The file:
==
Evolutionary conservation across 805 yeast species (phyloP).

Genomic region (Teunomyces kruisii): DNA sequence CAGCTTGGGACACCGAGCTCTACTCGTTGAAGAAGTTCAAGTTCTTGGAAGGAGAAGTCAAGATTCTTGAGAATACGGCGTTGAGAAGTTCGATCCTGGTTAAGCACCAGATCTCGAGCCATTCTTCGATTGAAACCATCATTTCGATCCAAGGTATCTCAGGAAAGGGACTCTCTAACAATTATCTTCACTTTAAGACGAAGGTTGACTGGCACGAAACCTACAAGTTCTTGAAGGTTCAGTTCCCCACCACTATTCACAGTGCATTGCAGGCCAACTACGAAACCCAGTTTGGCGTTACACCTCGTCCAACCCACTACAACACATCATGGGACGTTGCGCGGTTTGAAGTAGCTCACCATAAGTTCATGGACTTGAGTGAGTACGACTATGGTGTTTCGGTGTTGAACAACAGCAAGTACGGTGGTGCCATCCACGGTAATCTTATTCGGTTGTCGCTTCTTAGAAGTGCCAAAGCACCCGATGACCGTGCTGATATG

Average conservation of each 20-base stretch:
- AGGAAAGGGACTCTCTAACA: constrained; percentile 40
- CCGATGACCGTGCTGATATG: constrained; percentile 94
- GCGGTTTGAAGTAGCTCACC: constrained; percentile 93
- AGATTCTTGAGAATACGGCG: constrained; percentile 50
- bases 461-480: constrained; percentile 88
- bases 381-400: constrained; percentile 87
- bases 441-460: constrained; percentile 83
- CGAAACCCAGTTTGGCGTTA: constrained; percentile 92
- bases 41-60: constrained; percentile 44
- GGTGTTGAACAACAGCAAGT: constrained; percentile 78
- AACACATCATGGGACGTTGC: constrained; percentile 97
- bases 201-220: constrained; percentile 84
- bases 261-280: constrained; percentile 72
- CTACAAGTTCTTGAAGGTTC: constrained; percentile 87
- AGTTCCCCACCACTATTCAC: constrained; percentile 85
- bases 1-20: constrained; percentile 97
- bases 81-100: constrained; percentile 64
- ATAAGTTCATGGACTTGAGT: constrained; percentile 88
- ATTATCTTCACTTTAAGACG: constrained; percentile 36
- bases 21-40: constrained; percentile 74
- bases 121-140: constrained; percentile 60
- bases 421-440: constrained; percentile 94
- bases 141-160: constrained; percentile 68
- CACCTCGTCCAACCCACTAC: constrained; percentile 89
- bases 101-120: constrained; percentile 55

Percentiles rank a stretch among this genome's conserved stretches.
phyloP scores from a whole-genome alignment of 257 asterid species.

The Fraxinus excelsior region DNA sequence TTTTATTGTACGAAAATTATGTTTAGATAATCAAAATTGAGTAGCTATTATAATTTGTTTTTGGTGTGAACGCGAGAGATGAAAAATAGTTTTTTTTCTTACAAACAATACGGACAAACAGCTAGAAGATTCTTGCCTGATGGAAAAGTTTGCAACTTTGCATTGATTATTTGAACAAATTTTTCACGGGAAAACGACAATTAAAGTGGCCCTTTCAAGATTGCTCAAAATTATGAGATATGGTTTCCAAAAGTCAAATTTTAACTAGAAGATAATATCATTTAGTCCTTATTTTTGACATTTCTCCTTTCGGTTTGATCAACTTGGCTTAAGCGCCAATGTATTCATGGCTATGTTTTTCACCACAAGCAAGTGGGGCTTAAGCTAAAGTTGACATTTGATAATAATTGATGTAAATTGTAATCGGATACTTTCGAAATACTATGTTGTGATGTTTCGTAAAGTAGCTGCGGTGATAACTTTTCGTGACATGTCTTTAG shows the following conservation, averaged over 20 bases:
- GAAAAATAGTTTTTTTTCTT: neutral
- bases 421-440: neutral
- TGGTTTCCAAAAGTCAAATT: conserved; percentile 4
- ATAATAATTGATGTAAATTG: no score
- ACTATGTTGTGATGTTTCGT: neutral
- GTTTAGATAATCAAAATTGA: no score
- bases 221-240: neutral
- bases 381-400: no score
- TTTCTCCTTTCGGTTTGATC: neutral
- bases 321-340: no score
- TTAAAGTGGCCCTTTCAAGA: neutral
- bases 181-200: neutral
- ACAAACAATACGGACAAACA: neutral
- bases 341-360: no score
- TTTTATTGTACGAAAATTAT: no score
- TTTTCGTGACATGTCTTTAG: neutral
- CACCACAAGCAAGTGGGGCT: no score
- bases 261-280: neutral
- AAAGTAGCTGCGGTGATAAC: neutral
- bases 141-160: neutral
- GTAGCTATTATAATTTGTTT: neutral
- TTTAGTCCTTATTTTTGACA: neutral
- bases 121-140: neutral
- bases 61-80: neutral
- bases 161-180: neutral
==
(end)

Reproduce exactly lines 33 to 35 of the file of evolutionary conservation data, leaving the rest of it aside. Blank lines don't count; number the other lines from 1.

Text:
- bases 421-440: neutral
- TGGTTTCCAAAAGTCAAATT: conserved; percentile 4
- ATAATAATTGATGTAAATTG: no score